Perhaps the two most famous cocktails in the world are the Martini and the Manhattan. While Martinis are the subject of debate–whether to shake or stir (stir being the proper way to make a Martini), how much vermouth to use, or even to use vermouth at all–Manhattan enthusiasts are far less vocal about their libation. That does not mean that the Manhattan lacks history or pedigree; in fact, that’s far from the truth.
The Manhattan has roots dating back to the late 19th century. According to legend, the cocktail was created in the 1870s at a Manhattan party to support a presidential candidate. The drink proved quite popular with people ordering it as the “Manhattan cocktail,” and the name stuck. As with most stories of liquor and cocktails, the origins of the Manhattan may be more apocryphal than true. After all, who really writes down the exact moment they created a new cocktail?
Either way, the Manhattan is a close relative of a cocktail named after another New York borough, the Brooklyn. The Brooklyn cocktail consists of whiskey, dry vermouth, and just a touch of maraschino liqueur, instead of the Manhattan’s base of whiskey and sweet vermouth.
So what makes the perfect Manhattan cocktail? Classically, the Manhattan should be made with rye whiskey, but most bars will instead serve bourbon or even Canadian whisky unless specified otherwise. I like the spice notes from rye, especially from Rittenhouse rye whiskey, but I also think Old Forester bourbon makes a fantastic Manhattan. Ultimately, it is your choice, so choose a whiskey that you like because a good Manhattan elevates and highlights the flavors in the whiskey, rather than covering the flavor like other mixed drinks.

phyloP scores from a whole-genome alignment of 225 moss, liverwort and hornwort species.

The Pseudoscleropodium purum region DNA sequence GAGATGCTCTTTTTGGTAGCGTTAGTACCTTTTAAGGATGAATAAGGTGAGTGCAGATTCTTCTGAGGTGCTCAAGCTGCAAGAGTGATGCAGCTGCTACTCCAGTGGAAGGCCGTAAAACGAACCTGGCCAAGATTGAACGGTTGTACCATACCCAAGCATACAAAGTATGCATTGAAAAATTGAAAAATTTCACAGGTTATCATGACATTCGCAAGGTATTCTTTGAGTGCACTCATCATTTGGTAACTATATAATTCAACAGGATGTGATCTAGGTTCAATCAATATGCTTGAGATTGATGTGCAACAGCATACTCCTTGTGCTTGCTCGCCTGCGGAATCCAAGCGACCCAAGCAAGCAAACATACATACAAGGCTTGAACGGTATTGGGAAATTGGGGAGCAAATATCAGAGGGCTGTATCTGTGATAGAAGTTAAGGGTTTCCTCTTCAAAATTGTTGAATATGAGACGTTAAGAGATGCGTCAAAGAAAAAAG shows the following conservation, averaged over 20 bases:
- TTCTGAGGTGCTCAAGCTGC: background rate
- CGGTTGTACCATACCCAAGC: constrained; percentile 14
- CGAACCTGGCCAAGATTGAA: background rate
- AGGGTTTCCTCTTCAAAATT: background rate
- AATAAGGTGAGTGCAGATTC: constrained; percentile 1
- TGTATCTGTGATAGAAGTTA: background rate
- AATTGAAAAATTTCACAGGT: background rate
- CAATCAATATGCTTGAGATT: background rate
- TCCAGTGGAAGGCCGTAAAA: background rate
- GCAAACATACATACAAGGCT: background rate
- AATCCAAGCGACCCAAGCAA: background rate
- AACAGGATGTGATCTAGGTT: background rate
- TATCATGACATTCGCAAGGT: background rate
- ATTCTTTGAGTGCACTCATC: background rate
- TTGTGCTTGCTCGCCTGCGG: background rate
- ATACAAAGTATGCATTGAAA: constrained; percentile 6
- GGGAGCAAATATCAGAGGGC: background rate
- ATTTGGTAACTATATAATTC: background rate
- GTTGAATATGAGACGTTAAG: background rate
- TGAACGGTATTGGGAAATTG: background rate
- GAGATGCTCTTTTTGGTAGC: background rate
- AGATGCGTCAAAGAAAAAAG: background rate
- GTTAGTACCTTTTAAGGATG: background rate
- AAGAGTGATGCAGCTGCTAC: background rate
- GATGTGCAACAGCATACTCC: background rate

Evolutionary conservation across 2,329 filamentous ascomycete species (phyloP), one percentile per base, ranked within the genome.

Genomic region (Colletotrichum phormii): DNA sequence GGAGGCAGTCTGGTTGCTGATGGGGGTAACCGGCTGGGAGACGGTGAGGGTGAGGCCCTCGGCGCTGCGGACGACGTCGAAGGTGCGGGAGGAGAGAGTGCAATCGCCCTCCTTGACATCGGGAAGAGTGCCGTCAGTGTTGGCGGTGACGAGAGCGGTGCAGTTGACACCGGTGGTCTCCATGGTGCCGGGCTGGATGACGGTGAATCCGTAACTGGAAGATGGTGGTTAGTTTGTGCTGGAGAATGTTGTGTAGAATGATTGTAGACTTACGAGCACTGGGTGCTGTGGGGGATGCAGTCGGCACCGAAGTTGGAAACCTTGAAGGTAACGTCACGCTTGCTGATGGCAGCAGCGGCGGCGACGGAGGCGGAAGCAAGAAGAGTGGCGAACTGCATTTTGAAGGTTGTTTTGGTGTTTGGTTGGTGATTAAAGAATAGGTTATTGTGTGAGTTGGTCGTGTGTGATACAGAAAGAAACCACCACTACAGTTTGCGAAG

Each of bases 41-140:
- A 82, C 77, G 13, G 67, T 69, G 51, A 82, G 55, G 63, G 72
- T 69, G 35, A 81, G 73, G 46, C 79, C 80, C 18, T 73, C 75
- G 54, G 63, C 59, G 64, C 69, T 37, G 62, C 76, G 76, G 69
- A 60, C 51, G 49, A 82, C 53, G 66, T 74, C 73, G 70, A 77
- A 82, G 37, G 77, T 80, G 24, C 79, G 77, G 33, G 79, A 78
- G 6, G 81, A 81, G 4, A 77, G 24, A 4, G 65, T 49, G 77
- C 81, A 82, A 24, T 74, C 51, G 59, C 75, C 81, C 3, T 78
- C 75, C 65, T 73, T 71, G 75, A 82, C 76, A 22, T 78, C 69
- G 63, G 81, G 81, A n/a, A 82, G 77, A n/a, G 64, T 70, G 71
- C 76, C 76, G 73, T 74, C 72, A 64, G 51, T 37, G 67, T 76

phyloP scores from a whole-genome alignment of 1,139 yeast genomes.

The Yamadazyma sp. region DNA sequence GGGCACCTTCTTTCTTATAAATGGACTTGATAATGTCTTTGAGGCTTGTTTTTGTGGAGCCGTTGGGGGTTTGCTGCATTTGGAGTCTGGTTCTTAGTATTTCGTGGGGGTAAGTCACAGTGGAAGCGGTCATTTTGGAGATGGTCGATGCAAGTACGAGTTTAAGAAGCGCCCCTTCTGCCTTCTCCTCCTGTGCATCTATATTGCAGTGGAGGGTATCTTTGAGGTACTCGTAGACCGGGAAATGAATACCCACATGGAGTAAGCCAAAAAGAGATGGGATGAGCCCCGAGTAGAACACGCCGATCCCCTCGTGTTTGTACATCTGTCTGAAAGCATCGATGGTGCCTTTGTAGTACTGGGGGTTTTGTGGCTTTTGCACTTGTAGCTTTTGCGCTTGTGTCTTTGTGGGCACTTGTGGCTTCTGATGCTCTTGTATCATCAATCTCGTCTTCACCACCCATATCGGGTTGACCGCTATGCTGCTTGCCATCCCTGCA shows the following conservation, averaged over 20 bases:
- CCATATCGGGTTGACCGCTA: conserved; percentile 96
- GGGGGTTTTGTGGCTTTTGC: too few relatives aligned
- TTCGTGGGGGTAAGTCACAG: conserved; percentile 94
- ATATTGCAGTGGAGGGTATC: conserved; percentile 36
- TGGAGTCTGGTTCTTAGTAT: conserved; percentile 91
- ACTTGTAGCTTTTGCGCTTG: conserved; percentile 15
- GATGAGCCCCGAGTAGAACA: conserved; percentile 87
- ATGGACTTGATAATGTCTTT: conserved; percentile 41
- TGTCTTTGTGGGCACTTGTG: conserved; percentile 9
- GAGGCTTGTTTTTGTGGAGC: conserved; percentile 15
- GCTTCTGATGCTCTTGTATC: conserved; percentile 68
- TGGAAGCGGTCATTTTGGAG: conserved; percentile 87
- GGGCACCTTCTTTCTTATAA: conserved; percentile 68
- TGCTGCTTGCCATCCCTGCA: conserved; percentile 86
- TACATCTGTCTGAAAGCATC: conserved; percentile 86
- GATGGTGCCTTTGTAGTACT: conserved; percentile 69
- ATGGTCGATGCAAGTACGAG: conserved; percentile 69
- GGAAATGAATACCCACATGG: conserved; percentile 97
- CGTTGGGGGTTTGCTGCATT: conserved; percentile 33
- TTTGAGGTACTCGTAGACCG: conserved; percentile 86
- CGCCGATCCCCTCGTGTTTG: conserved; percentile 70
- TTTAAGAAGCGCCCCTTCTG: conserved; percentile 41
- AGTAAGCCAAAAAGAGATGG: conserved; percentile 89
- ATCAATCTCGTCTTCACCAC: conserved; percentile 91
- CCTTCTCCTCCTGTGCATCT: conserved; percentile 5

The real key to the Manhattan is the ratios. Using a three to one ratio of whiskey to sweet vermouth will result in an impressive drink every time. For more complexity, add three dashes of Angostura bitters and three of Regan’s orange bitters, and you’ll have the best Manhattan cocktail you’ve ever tasted, guaranteed.
As for the garnish, I eschew the traditional maraschino cherry with its lurid color and lack of flavor. Instead, I prefer an Italian amarena cherry or perhaps even an orange twist if I’m out of cherries. Investing in better quality cherries will result in a more impressive drink. I’d much rather have a flavorful amarena cherry in my cocktail than a cherry that is better suited to being on top of an ice cream sundae.
The Best Manhattan Cocktail
- 3 oz whiskey (Rittenhouse rye or Old Forester bourbon recommended)
- 1 oz sweet vermouth
- 3 dashes Angostura bitters
- 3 dashes Regan’s orange bitters
- 1 amarena cherry for garnish
- In a mixing glass, add first 4 ingredients.
- Add ice.
- Stir for 30 seconds.
- Strain into a chilled cocktail glass.
- Garnish with an amarena cherry